Environment, Japan, Long-Distance Walking, Streams, Creeks & Rivers
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A River Ran Through It

These days, much of Iya has been devoured by what [Alex] Kerr calls the Moloch, with the silence broken by the sound of jackhammers as multi-lane highways and ghastly concrete hotels sprang up to serve people flocking to see the view. Still, while all the rivers have been replaced by the usual concrete channels, and the trees replaced by uniform rows of artificial cedar, some of the less-visited eastern reaches are worth visiting ~ WikiTravel

Curly, Larry & Takeshi, Iya Valley

It’s been a bit longer than usual between posts of late. We’ve had a death in the family and I haven’t been in much of a mood for writing. My brother-in-law Darryl was a good man who died far too young. With all the stress, I managed to pick up a nasty bit of flu as well. Good times at Club Mountaingoat. Anyway, I’m on the mend and tonight I’m braving a return to the keyboard of my beloved (is that too strong?) Macbook Pro…

One of the world's most majestic open drains

Still not quite ready for a ‘real’ post, but tonight I’d like to provide an addendum to an earlier post, Angry Haiku in Central Shikoku. At the time I wrote it, I had misplaced a camera memory card with lots of images which, I remembered, backed up my venomous tirade against the voracious, pork-barrel-fuelled Japanese construction demon and the destruction it had wreaked on a once-magical corner of Japan, the Iya Valley.

Well, I’ve since found the missing card, and I can’t tell you how wonderful that felt. The whole first half of my Shikoku odyssey: images, places, situations I’d almost or completely forgotten (although they’re faithfully recorded in my paper journals). It really was like receiving news that a missing friend had been found safe and well. I had a fantastic week or two fiddling with the images on Heidi, my little Mac, and I’ve just added them to the original post, which I’ve tinkered with a tad to accommodate the new images. All the pictures there now are mine. You can find them by revisiting that post here.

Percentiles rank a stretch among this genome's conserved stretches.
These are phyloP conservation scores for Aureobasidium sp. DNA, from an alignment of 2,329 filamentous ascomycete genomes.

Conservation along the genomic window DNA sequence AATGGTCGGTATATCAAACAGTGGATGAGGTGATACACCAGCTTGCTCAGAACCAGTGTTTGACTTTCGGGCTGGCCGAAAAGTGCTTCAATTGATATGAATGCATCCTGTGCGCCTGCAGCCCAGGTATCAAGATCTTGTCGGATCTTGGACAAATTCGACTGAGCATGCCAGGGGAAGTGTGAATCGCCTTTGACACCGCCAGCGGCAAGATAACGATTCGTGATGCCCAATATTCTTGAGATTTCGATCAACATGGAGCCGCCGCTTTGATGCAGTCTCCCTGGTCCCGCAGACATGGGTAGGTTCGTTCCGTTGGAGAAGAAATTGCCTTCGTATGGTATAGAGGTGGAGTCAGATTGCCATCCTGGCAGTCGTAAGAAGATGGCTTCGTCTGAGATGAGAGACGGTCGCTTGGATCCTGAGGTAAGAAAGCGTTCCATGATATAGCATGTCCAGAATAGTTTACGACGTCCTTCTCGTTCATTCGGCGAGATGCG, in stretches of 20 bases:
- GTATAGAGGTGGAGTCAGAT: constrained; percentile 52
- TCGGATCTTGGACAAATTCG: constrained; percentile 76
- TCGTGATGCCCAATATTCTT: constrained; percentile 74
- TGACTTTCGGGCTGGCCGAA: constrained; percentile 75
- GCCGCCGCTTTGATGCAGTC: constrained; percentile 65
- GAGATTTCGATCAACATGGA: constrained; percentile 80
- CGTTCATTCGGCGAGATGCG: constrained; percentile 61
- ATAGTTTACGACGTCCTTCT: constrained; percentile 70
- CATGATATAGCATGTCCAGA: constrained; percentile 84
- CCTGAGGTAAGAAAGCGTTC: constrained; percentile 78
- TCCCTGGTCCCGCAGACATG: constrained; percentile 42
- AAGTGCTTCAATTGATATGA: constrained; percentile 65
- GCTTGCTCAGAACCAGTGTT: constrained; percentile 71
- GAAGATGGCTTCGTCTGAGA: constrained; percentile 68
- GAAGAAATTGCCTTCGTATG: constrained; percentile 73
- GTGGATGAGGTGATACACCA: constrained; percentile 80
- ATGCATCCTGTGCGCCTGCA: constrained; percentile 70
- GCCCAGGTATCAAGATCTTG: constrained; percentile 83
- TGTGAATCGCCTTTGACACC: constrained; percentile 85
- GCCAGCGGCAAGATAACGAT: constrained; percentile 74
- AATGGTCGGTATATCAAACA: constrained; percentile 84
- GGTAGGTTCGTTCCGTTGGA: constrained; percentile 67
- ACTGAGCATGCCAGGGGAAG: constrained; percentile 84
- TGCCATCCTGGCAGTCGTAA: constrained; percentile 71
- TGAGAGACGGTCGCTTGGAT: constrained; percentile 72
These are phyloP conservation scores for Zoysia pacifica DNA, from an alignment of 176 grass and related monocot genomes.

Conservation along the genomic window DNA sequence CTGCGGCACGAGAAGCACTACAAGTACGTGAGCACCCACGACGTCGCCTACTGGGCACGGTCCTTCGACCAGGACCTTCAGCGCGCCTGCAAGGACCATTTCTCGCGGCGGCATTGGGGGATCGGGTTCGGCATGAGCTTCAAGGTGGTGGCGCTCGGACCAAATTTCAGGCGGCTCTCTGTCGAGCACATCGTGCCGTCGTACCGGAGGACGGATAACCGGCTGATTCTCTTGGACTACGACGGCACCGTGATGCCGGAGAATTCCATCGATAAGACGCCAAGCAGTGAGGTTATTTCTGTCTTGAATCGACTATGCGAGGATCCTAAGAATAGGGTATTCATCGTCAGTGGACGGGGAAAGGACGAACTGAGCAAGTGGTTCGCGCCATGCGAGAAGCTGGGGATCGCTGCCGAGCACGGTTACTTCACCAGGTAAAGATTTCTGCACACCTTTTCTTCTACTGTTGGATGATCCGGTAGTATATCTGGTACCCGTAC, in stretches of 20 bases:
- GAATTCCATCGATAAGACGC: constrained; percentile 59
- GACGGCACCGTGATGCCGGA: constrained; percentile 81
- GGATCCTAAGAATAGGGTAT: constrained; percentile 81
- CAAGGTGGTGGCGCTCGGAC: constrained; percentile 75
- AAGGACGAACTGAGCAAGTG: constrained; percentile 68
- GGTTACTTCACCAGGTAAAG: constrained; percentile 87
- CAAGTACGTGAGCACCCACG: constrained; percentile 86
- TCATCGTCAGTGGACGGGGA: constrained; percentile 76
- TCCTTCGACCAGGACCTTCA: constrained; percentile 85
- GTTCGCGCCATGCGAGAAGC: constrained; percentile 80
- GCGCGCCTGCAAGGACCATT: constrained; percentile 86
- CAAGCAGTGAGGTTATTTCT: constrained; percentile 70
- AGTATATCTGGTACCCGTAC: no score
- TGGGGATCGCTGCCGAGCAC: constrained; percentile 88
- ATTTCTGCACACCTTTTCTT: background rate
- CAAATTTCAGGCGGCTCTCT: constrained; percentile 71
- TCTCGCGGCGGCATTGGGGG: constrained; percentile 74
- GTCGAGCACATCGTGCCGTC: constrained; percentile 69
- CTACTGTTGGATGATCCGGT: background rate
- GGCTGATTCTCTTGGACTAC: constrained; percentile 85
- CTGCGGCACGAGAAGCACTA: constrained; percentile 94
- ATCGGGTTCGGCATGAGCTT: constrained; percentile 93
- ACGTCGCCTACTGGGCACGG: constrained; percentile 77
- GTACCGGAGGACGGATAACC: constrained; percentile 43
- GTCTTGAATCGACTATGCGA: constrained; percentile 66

'Torii' gate at the start of the path, Tsurugi-San, Shikoku

My wish is not, I should add, to “bash Japan”, particularly now, in light of the recent and ongoing tragedy in Nippon. I should hope that my guarded, conflicted affection for the country, the strange grip it has on me, are obvious if you’ve read one or more of my Japan posts. It’s because I love the place and it’s so much a part of what makes me ‘me’ that such insane, short-sighted, idiotic and utterly pointless ‘development’ sparks such a terrible conflagration of emotion in me.

Plus, you just don’t do shit like that to a river. Any river. Some things should stay sacred, expecially in a country famed for its ‘love of nature’.

And some unrelated blog news: I’m finally getting ready to start on my Armchair Hobo page (see the tab at the top). This will be where I document walking-based books from my collection for anyone interested in a bit of armchair rambling, researching or general escapism. It will be an ever-ongoing project — a bit of a blurb and a short review of each book as I read it. It will take some time: I’m a slow reader, I’m working again, I have a lot of books — and I am never too far from dropping everything, taking off, hitting the road, and doing the real thing again.

And books are heavy…

~ And that’s all the Goat wrote

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